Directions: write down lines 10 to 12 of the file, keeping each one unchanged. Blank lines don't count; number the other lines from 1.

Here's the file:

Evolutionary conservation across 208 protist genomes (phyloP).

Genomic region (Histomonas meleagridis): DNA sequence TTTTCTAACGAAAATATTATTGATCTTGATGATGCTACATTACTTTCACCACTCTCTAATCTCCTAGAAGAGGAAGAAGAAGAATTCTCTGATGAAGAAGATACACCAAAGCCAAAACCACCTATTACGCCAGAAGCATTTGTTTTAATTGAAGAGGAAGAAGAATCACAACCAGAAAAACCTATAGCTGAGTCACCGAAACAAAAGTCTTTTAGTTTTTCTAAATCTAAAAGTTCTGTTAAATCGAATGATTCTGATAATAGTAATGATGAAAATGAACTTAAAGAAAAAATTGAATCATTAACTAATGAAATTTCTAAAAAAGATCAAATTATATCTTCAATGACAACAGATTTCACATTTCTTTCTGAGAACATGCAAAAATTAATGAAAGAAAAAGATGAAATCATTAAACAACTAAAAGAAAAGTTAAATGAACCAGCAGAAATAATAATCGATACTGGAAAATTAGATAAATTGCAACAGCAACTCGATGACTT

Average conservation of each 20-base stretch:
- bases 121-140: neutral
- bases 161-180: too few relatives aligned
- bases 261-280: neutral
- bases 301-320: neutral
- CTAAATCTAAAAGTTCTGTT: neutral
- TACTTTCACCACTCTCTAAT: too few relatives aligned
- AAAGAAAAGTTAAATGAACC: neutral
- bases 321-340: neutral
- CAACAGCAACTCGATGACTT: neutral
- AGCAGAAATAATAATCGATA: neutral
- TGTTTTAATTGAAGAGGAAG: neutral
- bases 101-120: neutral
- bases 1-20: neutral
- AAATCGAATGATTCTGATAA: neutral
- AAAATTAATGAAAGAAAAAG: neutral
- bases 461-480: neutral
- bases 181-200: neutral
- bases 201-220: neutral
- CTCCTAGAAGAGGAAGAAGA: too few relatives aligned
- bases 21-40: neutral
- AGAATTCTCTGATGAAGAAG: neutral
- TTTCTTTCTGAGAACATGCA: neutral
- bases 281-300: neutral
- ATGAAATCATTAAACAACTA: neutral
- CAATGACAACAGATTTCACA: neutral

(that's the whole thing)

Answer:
- AAAGAAAAGTTAAATGAACC: neutral
- bases 321-340: neutral
- CAACAGCAACTCGATGACTT: neutral